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REVELATION OF ST. JOHN THE DIVINE - Chapter 11 - Verse 8

Verse 8. And their dead bodies shall lie in the street. Professor Stuart, "Shall be in the street." The words "shall lie" are supplied by the translators, but not improperly. The literal rendering would be, "and their corpses upon the street of the great city;" and the meaning is, that there would be a state of things in regard to them which would be well represented by supposing them to lie unburied. To leave a body unburied is to treat it with contempt, and among the ancients nothing was regarded as more dishonourable than such treatment. See the Ajax of Sophocles. Among the Jews also it was regarded as a special indignity to leave the dead unburied, and hence they are always represented as deeply solicitous to secure the interment of their dead. See Ge 23:4. Compare 2 Sa 21:9-13; Ec 6:3 Isa 14:18-20; 22:16; 53:9.

The meaning here is, that, for the time specified, those who are here referred to would be treated with indignity and contempt. In the fulfilment of this, we are not, of course, to look for any literal accomplishment of what is here said, but for some treatment of the "witnesses" which would be well represented by this; that is, which would show that they were treated, after they were silenced, like unburied corpses putrefying in the sun.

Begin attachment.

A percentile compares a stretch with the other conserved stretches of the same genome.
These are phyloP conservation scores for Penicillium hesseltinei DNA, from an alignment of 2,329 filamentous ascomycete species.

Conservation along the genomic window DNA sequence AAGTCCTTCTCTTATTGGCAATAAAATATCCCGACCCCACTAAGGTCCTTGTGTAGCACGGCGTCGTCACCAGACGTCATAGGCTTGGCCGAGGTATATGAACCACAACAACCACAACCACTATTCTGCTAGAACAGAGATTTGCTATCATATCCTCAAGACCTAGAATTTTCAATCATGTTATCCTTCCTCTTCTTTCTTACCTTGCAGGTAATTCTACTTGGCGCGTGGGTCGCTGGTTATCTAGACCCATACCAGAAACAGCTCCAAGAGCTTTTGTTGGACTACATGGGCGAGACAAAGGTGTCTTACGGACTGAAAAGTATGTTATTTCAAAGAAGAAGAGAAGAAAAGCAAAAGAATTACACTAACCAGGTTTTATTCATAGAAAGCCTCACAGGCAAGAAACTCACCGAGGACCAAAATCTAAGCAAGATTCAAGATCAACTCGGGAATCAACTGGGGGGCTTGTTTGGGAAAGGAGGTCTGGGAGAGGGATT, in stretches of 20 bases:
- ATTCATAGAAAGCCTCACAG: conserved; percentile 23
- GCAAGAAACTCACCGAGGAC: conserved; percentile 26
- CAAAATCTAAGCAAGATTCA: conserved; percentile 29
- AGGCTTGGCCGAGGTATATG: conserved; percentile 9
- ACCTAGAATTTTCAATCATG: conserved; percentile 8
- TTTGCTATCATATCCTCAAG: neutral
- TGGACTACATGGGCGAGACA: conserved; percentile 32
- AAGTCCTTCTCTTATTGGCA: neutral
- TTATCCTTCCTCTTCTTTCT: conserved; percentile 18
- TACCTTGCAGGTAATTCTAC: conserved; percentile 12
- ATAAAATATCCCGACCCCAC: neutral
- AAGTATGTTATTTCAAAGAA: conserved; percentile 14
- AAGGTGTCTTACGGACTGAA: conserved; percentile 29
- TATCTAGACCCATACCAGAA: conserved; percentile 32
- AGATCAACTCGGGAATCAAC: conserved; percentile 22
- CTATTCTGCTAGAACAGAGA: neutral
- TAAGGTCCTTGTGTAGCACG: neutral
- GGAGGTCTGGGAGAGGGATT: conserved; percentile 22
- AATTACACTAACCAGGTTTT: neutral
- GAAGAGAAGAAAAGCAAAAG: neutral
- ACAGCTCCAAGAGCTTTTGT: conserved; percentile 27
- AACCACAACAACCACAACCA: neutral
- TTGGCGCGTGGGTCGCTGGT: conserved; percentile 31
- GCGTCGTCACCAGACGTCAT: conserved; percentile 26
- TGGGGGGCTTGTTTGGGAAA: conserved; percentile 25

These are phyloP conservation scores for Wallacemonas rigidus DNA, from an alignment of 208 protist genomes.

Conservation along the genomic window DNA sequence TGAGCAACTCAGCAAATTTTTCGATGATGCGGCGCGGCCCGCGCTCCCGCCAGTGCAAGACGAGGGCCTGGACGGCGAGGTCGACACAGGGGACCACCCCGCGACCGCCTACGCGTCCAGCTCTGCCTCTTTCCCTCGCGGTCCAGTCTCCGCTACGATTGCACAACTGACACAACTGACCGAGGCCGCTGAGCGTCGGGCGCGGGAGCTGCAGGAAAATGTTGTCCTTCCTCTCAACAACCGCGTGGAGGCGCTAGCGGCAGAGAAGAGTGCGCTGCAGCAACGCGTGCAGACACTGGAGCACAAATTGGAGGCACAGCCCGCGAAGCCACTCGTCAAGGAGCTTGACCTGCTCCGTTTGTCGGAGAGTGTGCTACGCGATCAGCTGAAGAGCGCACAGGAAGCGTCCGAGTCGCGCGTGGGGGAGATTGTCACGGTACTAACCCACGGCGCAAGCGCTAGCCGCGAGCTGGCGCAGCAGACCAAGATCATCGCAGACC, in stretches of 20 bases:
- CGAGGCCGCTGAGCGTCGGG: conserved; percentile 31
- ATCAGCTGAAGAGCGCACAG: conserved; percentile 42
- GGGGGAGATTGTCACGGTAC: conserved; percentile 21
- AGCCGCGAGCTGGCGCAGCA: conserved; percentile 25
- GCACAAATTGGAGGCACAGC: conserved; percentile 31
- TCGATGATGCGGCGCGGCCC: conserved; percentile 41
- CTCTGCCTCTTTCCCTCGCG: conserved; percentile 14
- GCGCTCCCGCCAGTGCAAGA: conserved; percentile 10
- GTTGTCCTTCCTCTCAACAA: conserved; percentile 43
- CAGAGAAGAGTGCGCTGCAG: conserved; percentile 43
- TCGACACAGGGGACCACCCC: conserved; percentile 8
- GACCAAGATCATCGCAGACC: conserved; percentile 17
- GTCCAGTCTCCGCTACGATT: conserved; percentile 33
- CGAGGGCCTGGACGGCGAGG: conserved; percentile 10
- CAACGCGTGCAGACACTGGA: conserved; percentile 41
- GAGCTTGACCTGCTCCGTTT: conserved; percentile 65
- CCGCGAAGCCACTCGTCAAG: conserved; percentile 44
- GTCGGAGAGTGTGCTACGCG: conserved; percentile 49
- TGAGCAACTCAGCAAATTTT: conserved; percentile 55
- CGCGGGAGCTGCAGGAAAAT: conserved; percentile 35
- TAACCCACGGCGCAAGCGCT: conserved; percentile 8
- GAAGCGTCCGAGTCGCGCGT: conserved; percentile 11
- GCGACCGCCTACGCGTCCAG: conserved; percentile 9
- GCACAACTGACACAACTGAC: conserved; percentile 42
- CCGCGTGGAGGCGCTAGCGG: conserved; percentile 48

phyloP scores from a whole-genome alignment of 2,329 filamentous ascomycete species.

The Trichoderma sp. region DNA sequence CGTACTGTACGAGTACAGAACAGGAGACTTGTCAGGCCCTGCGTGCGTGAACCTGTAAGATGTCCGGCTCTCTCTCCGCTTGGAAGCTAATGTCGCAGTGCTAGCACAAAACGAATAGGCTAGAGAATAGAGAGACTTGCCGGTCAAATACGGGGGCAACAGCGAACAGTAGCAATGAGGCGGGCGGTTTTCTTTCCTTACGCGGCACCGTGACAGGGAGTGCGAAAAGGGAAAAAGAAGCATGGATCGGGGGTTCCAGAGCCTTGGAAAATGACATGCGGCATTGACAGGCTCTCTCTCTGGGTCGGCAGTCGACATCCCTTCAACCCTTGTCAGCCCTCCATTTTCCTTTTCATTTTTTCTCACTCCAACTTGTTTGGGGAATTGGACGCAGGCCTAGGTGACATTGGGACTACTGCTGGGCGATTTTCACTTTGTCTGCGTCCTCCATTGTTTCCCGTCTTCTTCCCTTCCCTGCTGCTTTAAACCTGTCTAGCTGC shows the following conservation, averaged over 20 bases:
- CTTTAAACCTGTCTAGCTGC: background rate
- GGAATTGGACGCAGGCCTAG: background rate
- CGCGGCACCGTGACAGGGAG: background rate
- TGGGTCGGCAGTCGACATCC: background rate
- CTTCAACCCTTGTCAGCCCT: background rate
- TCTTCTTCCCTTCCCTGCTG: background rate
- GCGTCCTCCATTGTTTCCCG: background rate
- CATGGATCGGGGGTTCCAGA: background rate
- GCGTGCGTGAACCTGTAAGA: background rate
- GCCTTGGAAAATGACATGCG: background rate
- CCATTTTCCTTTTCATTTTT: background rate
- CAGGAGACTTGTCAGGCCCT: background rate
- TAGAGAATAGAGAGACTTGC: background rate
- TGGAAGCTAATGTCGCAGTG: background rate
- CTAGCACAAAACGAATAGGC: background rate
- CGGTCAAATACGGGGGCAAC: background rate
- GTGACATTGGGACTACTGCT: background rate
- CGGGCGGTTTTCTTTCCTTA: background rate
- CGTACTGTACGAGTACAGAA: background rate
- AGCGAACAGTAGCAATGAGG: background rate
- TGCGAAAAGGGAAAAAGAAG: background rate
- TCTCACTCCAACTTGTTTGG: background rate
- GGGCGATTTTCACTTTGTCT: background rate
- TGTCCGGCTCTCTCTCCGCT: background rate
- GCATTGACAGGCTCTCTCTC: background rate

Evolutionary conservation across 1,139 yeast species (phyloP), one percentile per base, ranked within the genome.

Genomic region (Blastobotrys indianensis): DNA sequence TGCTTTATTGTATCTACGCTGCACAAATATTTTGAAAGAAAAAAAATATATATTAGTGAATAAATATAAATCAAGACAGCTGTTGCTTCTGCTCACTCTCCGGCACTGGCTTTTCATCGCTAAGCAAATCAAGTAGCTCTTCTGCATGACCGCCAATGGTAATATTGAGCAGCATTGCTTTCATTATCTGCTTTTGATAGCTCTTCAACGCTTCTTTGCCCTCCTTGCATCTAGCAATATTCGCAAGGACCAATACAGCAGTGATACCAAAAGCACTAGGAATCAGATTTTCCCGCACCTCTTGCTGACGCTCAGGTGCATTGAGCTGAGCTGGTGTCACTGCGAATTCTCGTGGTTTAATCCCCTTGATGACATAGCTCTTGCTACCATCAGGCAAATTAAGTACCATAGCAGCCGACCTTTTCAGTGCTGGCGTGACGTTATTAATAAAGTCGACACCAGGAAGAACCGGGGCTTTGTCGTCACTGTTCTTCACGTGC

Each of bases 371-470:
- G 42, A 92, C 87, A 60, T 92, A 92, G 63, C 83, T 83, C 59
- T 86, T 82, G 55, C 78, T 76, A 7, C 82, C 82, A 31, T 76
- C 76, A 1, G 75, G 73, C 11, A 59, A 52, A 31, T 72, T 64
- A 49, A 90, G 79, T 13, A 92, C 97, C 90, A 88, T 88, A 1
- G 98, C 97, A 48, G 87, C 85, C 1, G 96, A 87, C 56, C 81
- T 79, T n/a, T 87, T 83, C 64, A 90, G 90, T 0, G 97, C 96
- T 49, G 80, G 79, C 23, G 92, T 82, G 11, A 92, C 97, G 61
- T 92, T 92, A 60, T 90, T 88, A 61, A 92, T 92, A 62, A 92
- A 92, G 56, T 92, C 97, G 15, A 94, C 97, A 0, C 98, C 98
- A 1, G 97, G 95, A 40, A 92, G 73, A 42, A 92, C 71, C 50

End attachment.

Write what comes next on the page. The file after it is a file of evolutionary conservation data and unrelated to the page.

Of the great city. Where these transactions would occur. As a great city would be the agent in putting them to death, so the result would be as if they were publicly exposed in its streets. The word "great" here supposes that the city referred to would be distinguished for its size—a circumstance of some importance in determining the place referred to.

Which spiritually is calledpneumatikwv. This word occurs only in one other place in the New Testament, 1 Co 2:14—"because they are spiritually discerned"—where it means, "in accordance with the Holy Spirit," or "through the aid of the Holy Spirit." Here it seems to be used in the sense of metaphorically, or allegorically, in contradistinction from the literal and real name. There may possibly be an intimation here that the city is so called by the Holy Spirit to designate its real character; but still the essential meaning is, that that was not its literal name. For some reason, the real name is not given to it; but such descriptions are applied as are designed to leave no doubt as to what is intended.